unemployment rises. That’s a recipe for
outright slump, not just an economic slowdown.
Unemployment is already
starting to rise. The number of
claimants for unemployment benefit in May rose for the fourth consecutive month
and the official unemployment rate rose for the first time in years to 5.3%.
With unemployment heading
above 6% and inflation towards 5%, the misery index (the addition of the two
rates) will be in double figures soon.
And the last time that happened, British capitalism was reduced to its
What can the Bank of England
and the government do about this to avoid a slump? The short answer is nothing. Mervyn King is in a deep quandary. If he raises interest rates in order to drive
down inflation, he will just make it worse for British businesses and
households to fund their investment and spending. That will deepen the oncoming recession. On the other hand, if he lowers interest rates,
he could inspire more borrowing and more inflation. So he will do nothing.
The truth is that the
spectre of ‘stagflation’ is now hanging over the UK economy. That is where the economy stagnates and does
not grow, but the economic slowdown does not get inflation down either. Such a situation has not existed since the
1970s and early 1980s and the strategists of capital are now really worried
that it could reappear, proving yet again that capitalism cannot avoid the
continual cycle of boom and slump, which is inherent in the capitalist mode of
production for profit, not need.
The supposed solution of the
politicians (including New Labour ministers), the bankers and the bosses to
this dilemma should be no surprise to Marxists.
It is not that the bankers and financiers that got the economy into this
mess should be penalised. Oh no. The answer is that workers and their families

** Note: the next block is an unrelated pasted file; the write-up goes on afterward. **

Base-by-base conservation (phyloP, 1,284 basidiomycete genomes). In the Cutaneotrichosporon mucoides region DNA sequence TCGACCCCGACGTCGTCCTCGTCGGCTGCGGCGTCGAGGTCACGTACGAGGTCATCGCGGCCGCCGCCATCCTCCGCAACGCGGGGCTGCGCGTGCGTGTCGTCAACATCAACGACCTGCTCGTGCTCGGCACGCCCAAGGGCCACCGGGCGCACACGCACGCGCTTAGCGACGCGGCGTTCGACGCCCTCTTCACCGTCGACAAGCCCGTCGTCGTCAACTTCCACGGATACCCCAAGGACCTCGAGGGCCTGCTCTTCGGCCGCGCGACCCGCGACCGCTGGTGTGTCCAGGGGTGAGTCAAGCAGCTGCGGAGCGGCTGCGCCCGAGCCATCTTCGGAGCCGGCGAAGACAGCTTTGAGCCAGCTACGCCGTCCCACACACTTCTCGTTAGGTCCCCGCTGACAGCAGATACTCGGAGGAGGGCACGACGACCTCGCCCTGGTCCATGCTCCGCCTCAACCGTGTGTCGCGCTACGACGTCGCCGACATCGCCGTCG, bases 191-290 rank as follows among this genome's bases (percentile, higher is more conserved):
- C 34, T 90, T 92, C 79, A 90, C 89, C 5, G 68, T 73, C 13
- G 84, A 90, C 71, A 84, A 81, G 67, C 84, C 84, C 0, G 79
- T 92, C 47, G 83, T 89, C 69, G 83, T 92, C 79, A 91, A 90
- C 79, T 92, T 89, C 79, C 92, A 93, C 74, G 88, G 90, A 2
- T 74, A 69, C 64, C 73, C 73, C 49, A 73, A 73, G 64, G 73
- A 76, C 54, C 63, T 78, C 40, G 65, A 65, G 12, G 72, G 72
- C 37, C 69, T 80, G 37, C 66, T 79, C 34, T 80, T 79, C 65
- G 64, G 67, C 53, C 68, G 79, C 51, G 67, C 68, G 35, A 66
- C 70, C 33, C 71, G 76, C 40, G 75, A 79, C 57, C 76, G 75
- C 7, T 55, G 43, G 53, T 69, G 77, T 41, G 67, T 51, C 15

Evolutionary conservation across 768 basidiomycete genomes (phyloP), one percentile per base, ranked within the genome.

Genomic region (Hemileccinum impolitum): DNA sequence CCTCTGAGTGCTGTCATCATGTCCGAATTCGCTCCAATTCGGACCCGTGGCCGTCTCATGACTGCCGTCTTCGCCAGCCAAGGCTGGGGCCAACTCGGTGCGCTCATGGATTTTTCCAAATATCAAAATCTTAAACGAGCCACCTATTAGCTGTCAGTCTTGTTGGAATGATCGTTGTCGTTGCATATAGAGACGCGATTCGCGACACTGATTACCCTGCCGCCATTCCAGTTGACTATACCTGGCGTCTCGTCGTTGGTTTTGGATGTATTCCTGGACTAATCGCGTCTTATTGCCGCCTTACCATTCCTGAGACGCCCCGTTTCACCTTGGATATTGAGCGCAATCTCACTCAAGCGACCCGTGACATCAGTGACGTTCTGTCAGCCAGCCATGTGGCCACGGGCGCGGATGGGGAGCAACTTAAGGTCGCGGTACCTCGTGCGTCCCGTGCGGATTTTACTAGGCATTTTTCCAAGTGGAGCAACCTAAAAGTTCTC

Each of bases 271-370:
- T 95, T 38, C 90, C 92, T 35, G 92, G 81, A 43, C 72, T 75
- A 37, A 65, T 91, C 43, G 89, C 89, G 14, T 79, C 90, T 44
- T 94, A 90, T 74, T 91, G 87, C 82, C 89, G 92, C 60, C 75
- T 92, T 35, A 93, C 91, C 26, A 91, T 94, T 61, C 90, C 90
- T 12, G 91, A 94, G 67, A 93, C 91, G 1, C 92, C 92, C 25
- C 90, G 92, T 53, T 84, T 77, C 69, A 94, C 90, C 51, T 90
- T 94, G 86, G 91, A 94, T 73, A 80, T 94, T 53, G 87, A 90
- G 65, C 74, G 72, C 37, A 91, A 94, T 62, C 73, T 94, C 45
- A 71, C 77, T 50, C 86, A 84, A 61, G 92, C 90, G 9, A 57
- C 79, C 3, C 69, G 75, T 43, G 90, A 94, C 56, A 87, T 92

should take the hit.
The cry of the politicians
and economists is that workers must accept lower or no wage rises to stem inflation. Public sector workers are being forced to
accept less than a 2% pay rise when inflation is now well above that and
accelerating, and employers in the private sector are trying to do the same. And yet we know that the reason for inflation
is nothing to do with wage rises and that is admitted by the economists and the
Bank of England! So the capitalist
solution is blatant – working-class families must be forced to reduce their
already low standards of living.
The economic crisis is not
the result of workers like the oil tanker drivers asking for too much (they had
not had a pay rise since 1992!). It is a
product of the failure of capitalism globally.
The housing slump is not confined to Britain,
but started earlier in the US
and has spread to Spain, Ireland, Australia and elsewhere. The financial crisis is not confined to Britain, but started in America and has spread to the UK, Europe and Asia. Nothing is clearer: capitalism is destroying
people’s hard-won living built up over the last decade or so and the leaders of
capitalism want the working-class to pay for their losses.
There is a theory doing the
rounds of capitalist economists at the moment.